As sorry as I am that I blew it for them – especially since I would have felt it only fair to get a cut of the payoff myself – I couldn’t be happier with our tomato season so far. Because of the current bounty, we spend many hours every week working on getting the fruit from the field, and stacking it all into crates for market (and I promise that 99.9% of the time the different varieties are properly segregated, an occasional wager notwithstanding).

If only we were spending that much time harvesting cucumbers. With almost no rain this season (less than an inch in April and May combined) all of our crops are stressed. Although we have nice deep soil at our farm – an anomaly in our area – and a deep well, both the soil and water are highly alkaline because of all the limestone around here. Adding insult to injury, our well water is overloaded with sodium, to boot. We count on water from the sky to mitigate these issues. When that doesn’t happen, we face some serious complications.

This season, our biggest problem is root knot nematodes. We adopted these destructive microscopic critters when we purchased this property 15 years ago. No matter where we plant on our land, even if it’s in “virgin” soil that’s never before been grown in a vegetable crop, we find signs of root knot damage.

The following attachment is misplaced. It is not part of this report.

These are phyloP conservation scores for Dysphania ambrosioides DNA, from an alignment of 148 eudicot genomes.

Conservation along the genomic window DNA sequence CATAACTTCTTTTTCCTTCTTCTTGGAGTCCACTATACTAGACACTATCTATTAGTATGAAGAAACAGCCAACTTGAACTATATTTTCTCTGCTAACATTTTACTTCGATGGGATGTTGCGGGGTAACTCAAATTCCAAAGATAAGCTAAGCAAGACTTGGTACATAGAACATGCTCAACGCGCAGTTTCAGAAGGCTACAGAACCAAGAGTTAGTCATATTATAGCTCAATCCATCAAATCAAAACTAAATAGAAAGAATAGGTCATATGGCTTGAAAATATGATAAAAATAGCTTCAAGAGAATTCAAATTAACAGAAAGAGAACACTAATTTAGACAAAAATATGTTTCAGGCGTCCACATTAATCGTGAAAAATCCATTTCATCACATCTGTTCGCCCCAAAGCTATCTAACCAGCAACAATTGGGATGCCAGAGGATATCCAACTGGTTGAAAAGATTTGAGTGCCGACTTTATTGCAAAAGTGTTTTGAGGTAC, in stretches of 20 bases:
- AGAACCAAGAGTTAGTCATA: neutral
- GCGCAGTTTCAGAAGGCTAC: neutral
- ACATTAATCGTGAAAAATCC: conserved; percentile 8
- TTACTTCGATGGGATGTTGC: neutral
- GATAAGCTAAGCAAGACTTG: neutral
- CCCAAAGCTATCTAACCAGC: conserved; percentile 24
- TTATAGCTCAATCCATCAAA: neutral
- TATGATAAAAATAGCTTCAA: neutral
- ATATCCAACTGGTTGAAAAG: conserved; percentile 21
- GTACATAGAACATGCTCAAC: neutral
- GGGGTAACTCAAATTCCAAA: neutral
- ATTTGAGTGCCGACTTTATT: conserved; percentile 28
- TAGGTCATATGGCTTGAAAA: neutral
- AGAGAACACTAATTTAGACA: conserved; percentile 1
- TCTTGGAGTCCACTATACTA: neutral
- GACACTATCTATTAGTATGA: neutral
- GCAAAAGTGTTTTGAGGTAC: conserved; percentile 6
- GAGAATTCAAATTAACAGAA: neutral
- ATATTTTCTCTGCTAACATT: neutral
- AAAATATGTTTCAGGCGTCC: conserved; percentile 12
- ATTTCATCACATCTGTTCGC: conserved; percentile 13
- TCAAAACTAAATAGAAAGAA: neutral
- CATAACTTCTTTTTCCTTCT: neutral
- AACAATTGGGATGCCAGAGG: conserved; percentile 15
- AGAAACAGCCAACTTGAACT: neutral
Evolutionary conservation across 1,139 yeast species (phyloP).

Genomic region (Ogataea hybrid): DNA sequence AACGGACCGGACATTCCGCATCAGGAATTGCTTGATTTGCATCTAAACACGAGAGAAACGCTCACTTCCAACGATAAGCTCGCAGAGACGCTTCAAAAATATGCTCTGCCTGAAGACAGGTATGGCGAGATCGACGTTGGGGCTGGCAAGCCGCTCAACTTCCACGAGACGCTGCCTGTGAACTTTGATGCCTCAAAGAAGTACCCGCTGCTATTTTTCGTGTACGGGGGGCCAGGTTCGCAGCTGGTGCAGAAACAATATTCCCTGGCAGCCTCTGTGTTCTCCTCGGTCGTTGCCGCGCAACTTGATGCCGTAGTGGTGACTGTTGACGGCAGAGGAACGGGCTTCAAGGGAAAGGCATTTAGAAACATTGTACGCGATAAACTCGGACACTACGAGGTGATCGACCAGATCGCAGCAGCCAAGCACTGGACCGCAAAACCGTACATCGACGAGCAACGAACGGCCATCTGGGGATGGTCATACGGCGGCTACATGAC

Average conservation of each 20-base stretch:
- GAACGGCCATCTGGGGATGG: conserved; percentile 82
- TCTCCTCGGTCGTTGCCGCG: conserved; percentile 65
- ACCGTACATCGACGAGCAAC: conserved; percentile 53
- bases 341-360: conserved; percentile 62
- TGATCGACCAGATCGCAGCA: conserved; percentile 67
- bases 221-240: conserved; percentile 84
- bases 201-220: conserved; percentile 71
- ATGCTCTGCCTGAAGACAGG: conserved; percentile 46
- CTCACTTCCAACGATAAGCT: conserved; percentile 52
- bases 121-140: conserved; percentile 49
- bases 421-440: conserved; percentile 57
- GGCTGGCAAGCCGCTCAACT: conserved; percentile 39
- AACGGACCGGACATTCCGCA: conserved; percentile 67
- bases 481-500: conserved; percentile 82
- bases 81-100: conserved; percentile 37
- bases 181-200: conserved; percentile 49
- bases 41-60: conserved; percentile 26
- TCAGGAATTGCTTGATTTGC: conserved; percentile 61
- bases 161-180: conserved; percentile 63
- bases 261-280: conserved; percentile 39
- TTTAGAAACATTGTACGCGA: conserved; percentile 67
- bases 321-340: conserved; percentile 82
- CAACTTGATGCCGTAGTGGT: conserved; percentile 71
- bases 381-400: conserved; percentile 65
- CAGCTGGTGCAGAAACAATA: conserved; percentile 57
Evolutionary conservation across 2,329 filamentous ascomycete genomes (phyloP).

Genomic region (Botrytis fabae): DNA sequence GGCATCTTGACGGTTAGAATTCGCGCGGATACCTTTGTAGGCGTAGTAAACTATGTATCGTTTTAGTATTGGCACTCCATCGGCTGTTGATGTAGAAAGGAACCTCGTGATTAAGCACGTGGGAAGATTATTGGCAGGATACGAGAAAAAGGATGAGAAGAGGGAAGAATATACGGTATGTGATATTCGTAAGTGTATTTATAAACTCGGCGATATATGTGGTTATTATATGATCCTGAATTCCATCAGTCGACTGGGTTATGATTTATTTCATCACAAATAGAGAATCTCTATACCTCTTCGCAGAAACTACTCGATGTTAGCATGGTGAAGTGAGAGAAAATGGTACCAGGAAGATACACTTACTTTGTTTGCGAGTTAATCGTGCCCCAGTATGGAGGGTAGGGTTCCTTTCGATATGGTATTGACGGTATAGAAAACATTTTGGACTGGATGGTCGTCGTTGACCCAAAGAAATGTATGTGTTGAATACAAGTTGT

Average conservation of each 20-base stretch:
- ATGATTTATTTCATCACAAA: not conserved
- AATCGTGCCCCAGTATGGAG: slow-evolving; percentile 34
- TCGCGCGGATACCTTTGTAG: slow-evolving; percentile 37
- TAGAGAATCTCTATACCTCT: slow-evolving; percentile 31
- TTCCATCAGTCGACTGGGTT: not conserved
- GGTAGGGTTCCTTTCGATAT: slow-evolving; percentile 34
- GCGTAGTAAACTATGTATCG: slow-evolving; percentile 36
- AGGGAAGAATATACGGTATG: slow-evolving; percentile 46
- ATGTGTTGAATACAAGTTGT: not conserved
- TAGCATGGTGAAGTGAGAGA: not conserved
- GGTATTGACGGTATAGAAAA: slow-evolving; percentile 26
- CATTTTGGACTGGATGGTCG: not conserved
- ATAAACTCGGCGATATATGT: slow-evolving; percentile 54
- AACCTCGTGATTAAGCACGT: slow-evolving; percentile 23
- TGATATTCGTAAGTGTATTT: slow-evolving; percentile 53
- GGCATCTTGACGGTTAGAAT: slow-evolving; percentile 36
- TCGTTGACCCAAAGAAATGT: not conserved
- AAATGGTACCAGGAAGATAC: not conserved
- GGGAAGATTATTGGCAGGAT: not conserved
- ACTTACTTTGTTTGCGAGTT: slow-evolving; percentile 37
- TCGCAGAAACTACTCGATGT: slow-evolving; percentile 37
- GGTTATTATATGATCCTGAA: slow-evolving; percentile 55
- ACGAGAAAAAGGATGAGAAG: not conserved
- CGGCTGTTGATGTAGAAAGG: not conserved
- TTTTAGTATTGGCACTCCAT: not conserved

Crops in the cucurbit family are particularly susceptible. Root knot has already taken out our entire first planting of cucumbers, and is working on killing our second succession of squash.

We’ll get a little something from this squash crop before it expires altogether, and to prove we’re optimistic deep down in our psyche (though at times it’s not so easy to find) we planted a third succession of squash late last week.

As for what was once our cucumber crop, a photo of which is too sad to include, we were hoping some farmer friends in Webberville would be able to help us out. It appears all bets are off on that one, however – I heard from the farmer this morning that after only two weeks of harvest, their cucumber plants are dying, as well.